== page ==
Some HR Departments Turn to Automation as Budgets Tighten
Some credit unions are turning to automation to meet the challenge. One example is Addison Avenue Federal Credit Union in Palo Alto, Calif., which has been using BeneTrac benefits management system for five years.
Teresa Wackerly, compensation and benefits manager, has seen the economy pose new HR challenges.
"I think every organization at this point is struggling to keep the ship afloat, retain good employees and hire good employees when they can," she said. "They're more conservative in the current economy."
At Addison Avenue, "We're going back to our fundamentals. That means member experience, corporate values and trying to do a couple things very effectively. We spend a lot of time enhancing and understanding our culture-what really matters to our employees, what they're looking for and what their needs are."
Wackerly said BeneTrac plays a key role.
"The real value-add of BeneTrac is the time saving it creates in my world, putting new hires and terminations into the system and updating my carriers on a regular basis. It's also user-friendly for employees to get onto their benefits in a much more timely fashion. They can submit data to carriers and carriers can get back to the employee and provide enrollment material, ID cards and that kind of thing," she noted.
She praised the ability of BeneTrac to move data to and from benefit carriers quickly, easily and accurately. She likes the idea of not spending her time chasing down information about who has enrolled in or left each benefit program. She also likes that BeneTrac pulls information directly from carriers, instead of relying on input from the credit union. Instead, she said, she can spend her time actually helping employees.
At the same time, she continued, BeneTrac is playing a key role in the heightened attention to cost control. How much is the credit union spending on benefits? Which benefits is that money going toward? Is there any fat?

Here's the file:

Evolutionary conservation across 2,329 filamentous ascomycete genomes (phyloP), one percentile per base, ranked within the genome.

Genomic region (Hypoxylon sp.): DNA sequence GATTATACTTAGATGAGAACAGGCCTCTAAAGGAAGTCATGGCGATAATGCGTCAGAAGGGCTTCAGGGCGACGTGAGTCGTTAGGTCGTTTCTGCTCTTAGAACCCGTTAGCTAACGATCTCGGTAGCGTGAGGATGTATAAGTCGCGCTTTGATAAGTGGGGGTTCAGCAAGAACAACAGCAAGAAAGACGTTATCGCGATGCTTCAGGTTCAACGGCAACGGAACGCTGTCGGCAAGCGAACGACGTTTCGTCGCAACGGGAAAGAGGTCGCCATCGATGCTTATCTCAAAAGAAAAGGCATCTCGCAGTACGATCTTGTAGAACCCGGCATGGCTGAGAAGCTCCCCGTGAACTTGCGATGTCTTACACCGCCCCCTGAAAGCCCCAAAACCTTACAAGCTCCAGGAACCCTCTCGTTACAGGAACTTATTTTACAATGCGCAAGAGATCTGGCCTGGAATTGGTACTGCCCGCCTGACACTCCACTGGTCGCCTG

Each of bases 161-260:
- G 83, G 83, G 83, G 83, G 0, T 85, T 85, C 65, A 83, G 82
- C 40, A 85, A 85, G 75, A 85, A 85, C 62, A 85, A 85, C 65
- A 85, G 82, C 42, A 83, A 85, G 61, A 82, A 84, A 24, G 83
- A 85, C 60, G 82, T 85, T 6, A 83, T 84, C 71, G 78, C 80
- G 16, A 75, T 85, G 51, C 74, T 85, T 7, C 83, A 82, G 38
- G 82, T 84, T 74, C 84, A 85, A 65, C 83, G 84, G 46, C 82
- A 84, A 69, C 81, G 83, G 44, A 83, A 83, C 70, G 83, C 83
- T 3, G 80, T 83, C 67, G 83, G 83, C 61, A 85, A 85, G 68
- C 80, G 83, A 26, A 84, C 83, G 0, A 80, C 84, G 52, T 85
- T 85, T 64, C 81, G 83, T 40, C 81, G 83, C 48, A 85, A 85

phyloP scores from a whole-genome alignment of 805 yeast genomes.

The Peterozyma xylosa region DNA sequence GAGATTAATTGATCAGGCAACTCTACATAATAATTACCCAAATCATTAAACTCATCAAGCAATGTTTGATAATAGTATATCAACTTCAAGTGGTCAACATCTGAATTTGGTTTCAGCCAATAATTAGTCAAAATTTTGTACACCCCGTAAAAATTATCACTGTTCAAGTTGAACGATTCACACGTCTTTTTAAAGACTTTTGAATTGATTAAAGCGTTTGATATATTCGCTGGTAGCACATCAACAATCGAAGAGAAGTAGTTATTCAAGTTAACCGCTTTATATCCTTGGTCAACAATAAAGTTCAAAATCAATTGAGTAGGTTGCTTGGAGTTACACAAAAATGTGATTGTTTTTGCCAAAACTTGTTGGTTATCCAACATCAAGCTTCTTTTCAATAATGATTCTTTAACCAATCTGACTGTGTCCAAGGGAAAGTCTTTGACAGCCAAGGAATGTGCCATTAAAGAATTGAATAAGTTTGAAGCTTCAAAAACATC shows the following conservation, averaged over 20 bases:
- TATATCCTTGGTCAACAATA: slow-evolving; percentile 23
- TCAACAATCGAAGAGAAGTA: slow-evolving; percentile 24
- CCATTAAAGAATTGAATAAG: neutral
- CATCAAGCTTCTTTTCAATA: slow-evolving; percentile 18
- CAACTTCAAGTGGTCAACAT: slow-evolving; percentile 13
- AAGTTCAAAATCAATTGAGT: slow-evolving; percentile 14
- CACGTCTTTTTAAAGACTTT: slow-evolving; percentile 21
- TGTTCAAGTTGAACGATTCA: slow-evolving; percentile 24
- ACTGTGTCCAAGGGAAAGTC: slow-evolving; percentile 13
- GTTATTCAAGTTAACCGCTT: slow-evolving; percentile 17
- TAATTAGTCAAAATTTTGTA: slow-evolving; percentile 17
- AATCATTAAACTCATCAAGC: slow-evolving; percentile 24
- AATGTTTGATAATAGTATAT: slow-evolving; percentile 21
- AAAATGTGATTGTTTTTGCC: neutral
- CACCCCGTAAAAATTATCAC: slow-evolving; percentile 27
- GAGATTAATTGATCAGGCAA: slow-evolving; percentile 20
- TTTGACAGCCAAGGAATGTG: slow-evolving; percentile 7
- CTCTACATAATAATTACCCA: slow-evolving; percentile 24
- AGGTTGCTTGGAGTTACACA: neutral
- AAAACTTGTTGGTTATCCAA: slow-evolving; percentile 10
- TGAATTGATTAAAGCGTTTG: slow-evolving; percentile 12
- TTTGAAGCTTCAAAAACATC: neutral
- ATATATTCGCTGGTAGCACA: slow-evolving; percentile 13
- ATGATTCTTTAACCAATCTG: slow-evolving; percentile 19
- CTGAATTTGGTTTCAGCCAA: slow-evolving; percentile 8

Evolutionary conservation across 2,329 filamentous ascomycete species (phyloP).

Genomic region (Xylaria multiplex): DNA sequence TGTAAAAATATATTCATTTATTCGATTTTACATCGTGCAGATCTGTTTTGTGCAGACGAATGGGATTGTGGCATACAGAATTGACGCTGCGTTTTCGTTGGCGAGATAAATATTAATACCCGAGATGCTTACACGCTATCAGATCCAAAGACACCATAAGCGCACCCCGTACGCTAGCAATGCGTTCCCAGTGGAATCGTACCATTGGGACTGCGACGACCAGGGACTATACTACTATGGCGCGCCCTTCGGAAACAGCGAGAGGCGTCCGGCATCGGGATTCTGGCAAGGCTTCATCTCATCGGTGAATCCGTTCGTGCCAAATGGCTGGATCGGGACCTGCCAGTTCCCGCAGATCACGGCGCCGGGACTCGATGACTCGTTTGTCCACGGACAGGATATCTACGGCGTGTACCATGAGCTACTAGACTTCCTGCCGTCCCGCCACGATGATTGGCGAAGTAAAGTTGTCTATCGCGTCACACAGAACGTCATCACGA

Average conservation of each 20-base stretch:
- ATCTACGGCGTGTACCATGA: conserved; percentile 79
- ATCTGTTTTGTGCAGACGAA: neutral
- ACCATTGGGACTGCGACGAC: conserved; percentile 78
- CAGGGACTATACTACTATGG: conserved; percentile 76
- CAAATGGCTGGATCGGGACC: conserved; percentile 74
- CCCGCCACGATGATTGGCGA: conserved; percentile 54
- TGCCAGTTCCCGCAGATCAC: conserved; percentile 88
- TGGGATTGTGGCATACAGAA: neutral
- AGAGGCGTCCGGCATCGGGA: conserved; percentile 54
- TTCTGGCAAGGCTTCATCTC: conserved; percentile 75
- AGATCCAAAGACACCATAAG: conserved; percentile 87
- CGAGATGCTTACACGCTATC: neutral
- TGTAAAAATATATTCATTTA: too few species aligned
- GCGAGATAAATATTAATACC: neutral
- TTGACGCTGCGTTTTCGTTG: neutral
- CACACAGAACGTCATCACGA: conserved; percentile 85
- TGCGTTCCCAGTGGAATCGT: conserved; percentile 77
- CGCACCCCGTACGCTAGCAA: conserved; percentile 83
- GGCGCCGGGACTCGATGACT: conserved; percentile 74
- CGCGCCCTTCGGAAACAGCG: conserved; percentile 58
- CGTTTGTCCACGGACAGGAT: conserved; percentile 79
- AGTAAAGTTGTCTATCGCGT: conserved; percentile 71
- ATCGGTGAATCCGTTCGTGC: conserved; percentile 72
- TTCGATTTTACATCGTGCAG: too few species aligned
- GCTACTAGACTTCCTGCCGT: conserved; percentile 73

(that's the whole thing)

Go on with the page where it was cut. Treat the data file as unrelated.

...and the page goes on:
"When you're spending multimillions of dollars in benefits, that is important, especially right now," Wackerly said. "There are a lot of tools on the system that can help educate employees about total compensation. It's simplistic in nature, but it helps the employee comprehend what their total paycheck looks like."
Art Brooks at BeneTrac agreed that credit union HR departments are feeling the impact of the economic slowdown.
"The economy affects just about every business in some way, especially in HR," he said. "HR departments have always run pretty lean, and they often don't have too many people. That's even truer now as they try to keep track of all the changes the economy is driving. The urgent question is, 'What's the most we can get for the least money?'"
"A lot more decision goes into merit increases and whether to expand the employee population. They're trying to hang on, because everybody knows the economy will come back and everybody wants to be ready."
Brooks cited Addison Avenue as an example of what HR departments face. With an employee count of some 400, plus family members who may qualify for certain benefits, the credit union has to be very aware of what employees are electing. Technology is essential to provide real-time information.
At the same time, employees are supposed to be concentrating on their jobs, not spending a lot of time struggling to find their benefits information in what has often been a three-foot stack of paper.
His advice to credit unions trying to improve their employee benefits administration?
"Use technology so you have information at your fingertips. Find a technology that will handle your most common paper process. If you can save half the time and have twice the information, I would say that's a pretty good move."